Tag Archives: visualizations

Challenge #5: Your Domain

2 Sep

I had a leg up on today’s set of School of Webcraft challenges, since I’d already chosen and registered a domain name. I did so by upgrading my existing WordPress blog and blindly choosing one of their suggested webhosts. I started a blog as a portfolio, a way for potential professional connections to see a little more about me. As such, it made sense to just register my full name. As the description for Challenge 5.b says “this approach may not be the most exciting method, but it is very versatile and to the point.”

At the time I didn’t really understand the difference between, say, upgrading my blog to a custom domain and registering a domain directly through GoDaddy or the like. If pressed, I might have likened my choice to renting a room that’s already been decorated: someone’s already figured out how to make it nice, and for a small fee I can call it my own. I thought registering through GoDaddy would give me an empty warehouse space, and I’d have to learn how to build walls, and plumb it, and paint and whatnot before I could get on to the important business of inviting people over– i.e. using my website to market myself as a young professional.

I still don’t understand all the implications of using a WordPress upgrade as a means of planting my flag in a chunk of cyberspace. I think I’ve found a small clue in the WordPress Domain Upgrade “Important Notes” section: I don’t have FTP access to your files. Could that be part of the mystery? Can I finish the next set of challenges with only a custom-domain blog, or will I have to do something more complicated? Do I “have a domain name that can be used to further explore DNS?” I’ll answer those questions soon, I’m sure.

For now, all I have to do is understand DNS.

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Beautiful Moon Maps

6 Nov

It’s important to have aspirations. I’m still in the very first stages of learning things about GIS. So far, most of what I’ve done is make choropleth maps slightly better than an over-achieving 9th grader with  a big box of colored pencils. I’m excited to learn more though, and to that end I’ve started keeping a file of amazing maps. Some are obvious-in-retrospect simple, some are look-at-it-for-days complex and some, well,  some are just beautiful.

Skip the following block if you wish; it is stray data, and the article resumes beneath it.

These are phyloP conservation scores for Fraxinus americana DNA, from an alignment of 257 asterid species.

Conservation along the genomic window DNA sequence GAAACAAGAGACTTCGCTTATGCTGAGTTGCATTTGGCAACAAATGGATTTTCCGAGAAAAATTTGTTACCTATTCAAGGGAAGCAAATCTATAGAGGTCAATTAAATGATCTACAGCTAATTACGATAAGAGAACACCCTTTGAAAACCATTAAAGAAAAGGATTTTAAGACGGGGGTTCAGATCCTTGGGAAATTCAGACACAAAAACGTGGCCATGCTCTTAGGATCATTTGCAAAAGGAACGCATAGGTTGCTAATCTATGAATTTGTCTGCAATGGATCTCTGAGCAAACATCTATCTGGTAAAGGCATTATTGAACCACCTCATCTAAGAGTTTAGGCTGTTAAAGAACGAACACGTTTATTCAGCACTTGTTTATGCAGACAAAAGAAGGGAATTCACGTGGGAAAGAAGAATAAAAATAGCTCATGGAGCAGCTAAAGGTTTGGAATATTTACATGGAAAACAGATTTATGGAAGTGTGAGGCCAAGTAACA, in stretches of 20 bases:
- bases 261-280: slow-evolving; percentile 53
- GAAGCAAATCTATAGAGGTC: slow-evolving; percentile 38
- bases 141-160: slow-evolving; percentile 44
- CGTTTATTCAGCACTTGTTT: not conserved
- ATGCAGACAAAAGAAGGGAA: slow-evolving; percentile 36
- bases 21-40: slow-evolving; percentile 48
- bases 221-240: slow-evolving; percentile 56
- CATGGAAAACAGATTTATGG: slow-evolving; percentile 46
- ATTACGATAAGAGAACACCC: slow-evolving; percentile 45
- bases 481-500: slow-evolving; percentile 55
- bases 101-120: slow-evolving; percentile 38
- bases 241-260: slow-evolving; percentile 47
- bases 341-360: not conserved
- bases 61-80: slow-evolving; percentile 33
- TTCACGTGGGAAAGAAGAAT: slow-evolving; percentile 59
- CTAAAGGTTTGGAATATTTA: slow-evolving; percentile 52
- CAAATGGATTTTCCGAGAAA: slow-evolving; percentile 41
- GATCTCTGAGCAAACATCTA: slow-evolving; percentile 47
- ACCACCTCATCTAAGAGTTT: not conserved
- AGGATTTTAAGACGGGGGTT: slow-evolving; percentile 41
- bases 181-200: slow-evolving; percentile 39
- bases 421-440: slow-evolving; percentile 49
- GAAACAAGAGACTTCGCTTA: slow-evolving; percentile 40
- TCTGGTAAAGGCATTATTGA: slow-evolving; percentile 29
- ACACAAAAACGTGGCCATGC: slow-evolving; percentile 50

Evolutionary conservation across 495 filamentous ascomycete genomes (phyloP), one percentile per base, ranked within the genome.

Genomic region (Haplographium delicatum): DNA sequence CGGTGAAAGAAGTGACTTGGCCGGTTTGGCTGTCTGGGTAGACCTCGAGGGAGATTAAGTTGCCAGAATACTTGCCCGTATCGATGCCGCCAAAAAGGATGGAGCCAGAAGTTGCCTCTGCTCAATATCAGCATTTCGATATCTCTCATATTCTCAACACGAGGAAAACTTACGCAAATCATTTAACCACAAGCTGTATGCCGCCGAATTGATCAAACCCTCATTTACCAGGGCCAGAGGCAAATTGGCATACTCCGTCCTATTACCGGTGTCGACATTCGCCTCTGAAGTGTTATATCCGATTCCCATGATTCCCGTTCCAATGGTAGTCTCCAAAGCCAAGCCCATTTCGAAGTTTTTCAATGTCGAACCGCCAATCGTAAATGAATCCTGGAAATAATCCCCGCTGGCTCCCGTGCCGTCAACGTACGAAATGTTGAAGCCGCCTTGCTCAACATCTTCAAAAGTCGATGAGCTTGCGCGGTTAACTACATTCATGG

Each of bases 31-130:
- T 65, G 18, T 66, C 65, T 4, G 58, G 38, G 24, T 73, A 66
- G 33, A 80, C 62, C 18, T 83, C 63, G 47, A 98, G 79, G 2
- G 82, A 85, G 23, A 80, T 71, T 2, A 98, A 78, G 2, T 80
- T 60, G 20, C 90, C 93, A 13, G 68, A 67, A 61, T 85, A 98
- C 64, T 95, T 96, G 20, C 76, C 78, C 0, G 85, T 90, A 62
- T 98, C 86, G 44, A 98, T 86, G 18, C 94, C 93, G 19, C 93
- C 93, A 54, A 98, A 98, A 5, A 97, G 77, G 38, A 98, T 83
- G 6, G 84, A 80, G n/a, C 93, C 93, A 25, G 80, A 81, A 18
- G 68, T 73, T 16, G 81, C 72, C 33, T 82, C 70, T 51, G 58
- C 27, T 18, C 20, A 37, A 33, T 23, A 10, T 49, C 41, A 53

Check out this Geologic Map of the Near Side of the Moon:

Geologic Map of the Near Side of the Moon
by Don E. Wilhelms and John F. McCauley (1971)
(U.S. Geological Survey map I-703)

I mean, I have an affinity for moon maps*. My room is decorated with two pull-out maps from 1970’s National Geographics. But this one is worth ordering a print and then planning your room around it, at least to me. It’s not terribly informative without it’s legend (which  is another neat little piece of data visualization, all laid out in a table).  But it still manages to give a sense of the moon’s contours and elevations. But mostly, its just gorgeous.

 

H/T: Aubrey Drescher’s “Map Production” series

*It’s a long story, which starts with reading Veronica by Nicholas Christopher in a fit of quasi-megalomania. I highly recommend all his books. 

Census 2010 Summary File Summary: There are fewer

28 Jul

I’ve been doing a lot of work lately with various Census products. Mostly recently, I’ve been trying to pull together some data to visualize trends in  the number of bike commuters in Oakland.  This data is readily available in Summary File 3 (SF-3)  for the 2000 Census, and you can also find it in the American Community Survey (ACS) files.

My understanding was that the ACS files were kind of a stop-gap measure: they provided more current information than the decennial census, but were lass accurate. I thought for accuracy’s sake, I should use the SF-3 file information from both 2000 and 2010, in addition to the ACS data. Since I couldn’t find the SF-3 data for 2010 on American FactFinder, I figured it must just not be released yet, so I waited.

Today I discovered it doesn’t matter how long I wait — there won’t be an SF-3:

So, although many data users were expecting the full suite of Census indicators they had in the 2000 Summary File 3, the Census has changed its delivery method and methodology, and it is now distributing many of those through the ACS. The good news is that the ACS is updated annually, instead of decennially, and so estimates for household income, poverty and the like will be refreshed every year.

via About Census 2010 Summary File 1 Data | PolicyMap.

Thanks to the bloggers at PolicyMap for clearing up this mystery for me! I’d never heard of PolicyMap before, but as of today I have an account. Check out the lovely maps you can build in a matter of minutes:

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